When Solomon tells us that something is vanity or a striving after the wind, what he means is that the feeling or thing he’s tested or observed is fleeting. It’s not something that can be grasped or held onto. To try and grasp it is like trying to hold onto smoke or the wind. You can feel it, you can see it’s effects, but it can’t be contained. It can’t be held onto. Which means it can’t provide ultimate meaning, purpose, or fulfillment in life.

So when it comes to pleasure, in whatever form we might seek it — possessions, art, sex, partying, building projects, and whatever else — we see that despite our cultures messaging and our all out pursuit of it, pleasure really doesn’t provide that for which we long. It doesn’t and can’t provide ultimate purpose, meaning, or fulfillment in life.

This is what Solomon tells his children, his kingdom, and us. Fathers, this is what we should tell our children as well so that they don’t find themselves walking a hedonistic road with no purpose.

Question for Reflection

  1. Are you hoping pleasure will provide you with meaning and purpose?

Resources

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Post adapted from my sermon: Fathers, Direct Your Kids Toward that Which Matters

How Can You Honor Mom Every Day?

Mother’s Day came and went this last Sunday. Hopefully, you were able to spend time with your mom, or at least give her a call or send her a card. Mother’s Day is a day to honor mom, but Mother’s Day shouldn’t be the only day you honor her. With that in mind, let’s explore some ways you can honor mom every day.

How Can You Honor Mom Every day?

(1) By obeying her (Eph 6:1)

Right before we read the command to honor our parents in Ephesians 6, Paul says,

“Children, obey your parents in the Lord, for this is right.” (Eph 6:1)

When children obey their mother’s, they honor her. They honor her because they show respect or due regard for her position when they obey.

Now I have to issue a caveat. The obedience we give our mother, parents, or anyone for that matter isn’t blind obedience. What she asks us to do should be in line with God’s Word. If it’s not, then we shouldn’t do it. Our first allegiance and obedience must be to God.

(2) By listening to and living by her teaching (Prov 6:20-24)

In Proverbs 6, Solomon writing to his son says,

“My son, keep your father’s commandment, and forsake not your mother’s teaching. Bind them on your heart always; tie them around your neck. When you walk, they will lead you; when you lie down, they will watch over you; and when you awake, they will talk with you. For the commandment is a lamp and the teaching a light, and the reproofs of discipline are the way of life, to preserve you from the evil woman, from the smooth tongue of the adulteress.” (Pr 6:20–24)

As we grow up, inevitable we receive teaching from our mother’s. We honor her when we listen to and live by her teaching.

Again, this is something we should do, as long as it is teaching that coincides with God’s Word. You see, the wisdom Solomon wrote about was God’s wisdom. Since it was God’s wisdom, Solomon counseled his son to not only listen to and live by his teaching but his mother’s teaching as well, which would bring her honor and help keep him from sin.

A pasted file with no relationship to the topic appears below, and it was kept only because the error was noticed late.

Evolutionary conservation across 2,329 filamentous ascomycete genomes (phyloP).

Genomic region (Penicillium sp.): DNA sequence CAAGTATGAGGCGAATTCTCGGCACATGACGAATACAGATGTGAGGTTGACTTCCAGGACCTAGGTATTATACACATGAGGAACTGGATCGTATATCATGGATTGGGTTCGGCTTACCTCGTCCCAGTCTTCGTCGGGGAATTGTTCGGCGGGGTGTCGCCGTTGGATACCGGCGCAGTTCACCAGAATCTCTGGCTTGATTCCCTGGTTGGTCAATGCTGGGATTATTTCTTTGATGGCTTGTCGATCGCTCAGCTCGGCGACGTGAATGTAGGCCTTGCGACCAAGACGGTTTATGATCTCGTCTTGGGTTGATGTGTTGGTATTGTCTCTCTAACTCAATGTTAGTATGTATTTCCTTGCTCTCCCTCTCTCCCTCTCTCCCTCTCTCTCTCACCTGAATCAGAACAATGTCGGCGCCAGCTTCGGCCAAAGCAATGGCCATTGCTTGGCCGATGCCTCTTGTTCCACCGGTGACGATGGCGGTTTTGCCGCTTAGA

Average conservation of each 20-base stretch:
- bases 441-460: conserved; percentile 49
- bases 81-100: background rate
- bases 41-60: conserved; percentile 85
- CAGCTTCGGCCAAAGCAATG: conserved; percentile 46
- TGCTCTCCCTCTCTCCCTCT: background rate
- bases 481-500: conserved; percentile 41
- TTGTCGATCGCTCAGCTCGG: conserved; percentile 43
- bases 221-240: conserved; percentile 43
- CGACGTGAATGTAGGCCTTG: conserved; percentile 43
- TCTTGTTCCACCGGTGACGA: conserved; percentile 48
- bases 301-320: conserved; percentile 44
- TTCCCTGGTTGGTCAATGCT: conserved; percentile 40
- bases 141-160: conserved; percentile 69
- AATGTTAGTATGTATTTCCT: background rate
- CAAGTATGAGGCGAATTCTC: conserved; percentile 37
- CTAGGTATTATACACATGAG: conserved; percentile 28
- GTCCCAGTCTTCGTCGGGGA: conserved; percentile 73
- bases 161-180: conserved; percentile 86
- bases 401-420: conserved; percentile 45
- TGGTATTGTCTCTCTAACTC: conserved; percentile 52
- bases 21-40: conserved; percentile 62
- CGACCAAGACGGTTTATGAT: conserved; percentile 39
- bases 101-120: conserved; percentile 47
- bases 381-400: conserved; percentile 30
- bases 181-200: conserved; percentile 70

(3) By seeking her wisdom and help (Job 12:12)

In Job, we learn that,

“Wisdom is with the aged, and understanding in length of days.” (Job 12:12)

This tells us, then, that our mother, who is older than us, should have some wisdom they can impart. If you are a teenager right now, you are probably doing everything you can to not roll your eyes, but it’s true. Most parents have at least some amount of wisdom they can share.

When we go to our mother and ask for her advice during difficult times, major life decisions, or work related projects, we honor her. We honor her because we recognize she has wisdom. Wisdom we want and need.

(4) By considering her advice and disagreeing respectfully 

When it comes to wisdom or help your mom offers, you may not agree. You may not use her wisdom or advice. Even so, you can honor her by at least considering her advice, by not just writing it off the moment you hear it. When you spend time thinking about and considering your mom’s advice, you honor her.

And you know, after thinking about it for awhile, you might even find her advice to be better than you first thought. But even if you don’t. Even if you decide her advice isn’t quite right, you can still honor her in the way that you disagree.

You see, there are two ways to disagree with someone:

  • (1) One way denigrates them and shows no regard for their feelings or position.
  • (2) The other is exactly the opposite. It lifts them up and it takes into account their feelings and position.

So even if you disagree with and decide to not use your mom’s advice, you can still honor her in the way you disagree.

(5) By supporting her

By support, I don’t mean financial support. We will get to that point next. Instead, I have in mind physical and emotional care, especially in her old age.

I know you have all heard a parent say,

“Whatever you do, don’t lock me away in a nursing home.”

Parents make that comment because they know that’s a real possibility. And no one wants to be forgotten just because they are old and can’t do what they once could. David, one of the greatest kings in the nation of Israel, had this same feeling. He says in Psalm 71 to the Lord,

“Do not cast me off in the time of old age; forsake me not when my strength is spent.” (Ps 71:9)

You see, no one wants to be forgotten. And they shouldn’t. Pastor and Author Kent Hughes says,

“Even if parents have no financial needs, “there is still a Christian obligation for hands-on, loving care. Nurses may be employed, but there must be more—the care cannot be done by proxy. Emotional neglect and abandonment is not an option, for such conduct ‘is worse than an unbeliever.’”[1]

So when we both let our mothers know we won’t forget her and show that we haven’t forgotten her when she grows old, we honor her.

(6) By providing for her financially

When we are willing to sacrifice our finances to help our mother, we show her honor. As a Christians, caring for our families financially isn’t an option. It’s a mandate. In 1 Timothy 5, Paul writes,